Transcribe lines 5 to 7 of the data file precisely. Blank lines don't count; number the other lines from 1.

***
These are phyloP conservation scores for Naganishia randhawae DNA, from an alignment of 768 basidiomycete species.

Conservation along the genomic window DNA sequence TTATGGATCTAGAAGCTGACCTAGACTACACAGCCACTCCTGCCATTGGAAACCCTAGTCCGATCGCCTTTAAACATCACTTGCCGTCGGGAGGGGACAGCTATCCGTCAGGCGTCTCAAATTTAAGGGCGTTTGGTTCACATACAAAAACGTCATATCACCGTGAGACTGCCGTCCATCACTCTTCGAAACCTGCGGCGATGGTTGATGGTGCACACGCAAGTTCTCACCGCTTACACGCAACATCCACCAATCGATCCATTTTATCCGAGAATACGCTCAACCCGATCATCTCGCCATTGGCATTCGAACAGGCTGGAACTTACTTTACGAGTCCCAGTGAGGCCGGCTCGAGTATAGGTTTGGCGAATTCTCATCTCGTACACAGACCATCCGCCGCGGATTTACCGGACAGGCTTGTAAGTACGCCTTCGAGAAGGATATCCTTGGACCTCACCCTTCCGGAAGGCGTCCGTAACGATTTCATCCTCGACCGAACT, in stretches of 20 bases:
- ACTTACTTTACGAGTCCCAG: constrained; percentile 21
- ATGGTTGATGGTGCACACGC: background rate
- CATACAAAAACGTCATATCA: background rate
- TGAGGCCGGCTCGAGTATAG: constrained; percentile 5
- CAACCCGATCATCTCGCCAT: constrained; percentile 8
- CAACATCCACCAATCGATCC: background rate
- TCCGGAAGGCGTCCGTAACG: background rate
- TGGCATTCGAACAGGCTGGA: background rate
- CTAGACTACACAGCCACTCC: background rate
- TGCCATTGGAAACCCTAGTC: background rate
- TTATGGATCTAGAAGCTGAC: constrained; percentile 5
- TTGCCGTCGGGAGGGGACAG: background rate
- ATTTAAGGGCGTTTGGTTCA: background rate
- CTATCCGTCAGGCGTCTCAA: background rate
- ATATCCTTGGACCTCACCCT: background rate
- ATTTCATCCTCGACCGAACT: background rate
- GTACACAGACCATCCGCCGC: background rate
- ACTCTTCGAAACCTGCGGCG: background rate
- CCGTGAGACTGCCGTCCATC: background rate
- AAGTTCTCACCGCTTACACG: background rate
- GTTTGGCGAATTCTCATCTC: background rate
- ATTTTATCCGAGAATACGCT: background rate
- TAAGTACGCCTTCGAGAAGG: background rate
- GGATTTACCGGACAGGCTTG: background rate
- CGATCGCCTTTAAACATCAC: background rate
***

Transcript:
- CATACAAAAACGTCATATCA: background rate
- TGAGGCCGGCTCGAGTATAG: constrained; percentile 5
- CAACCCGATCATCTCGCCAT: constrained; percentile 8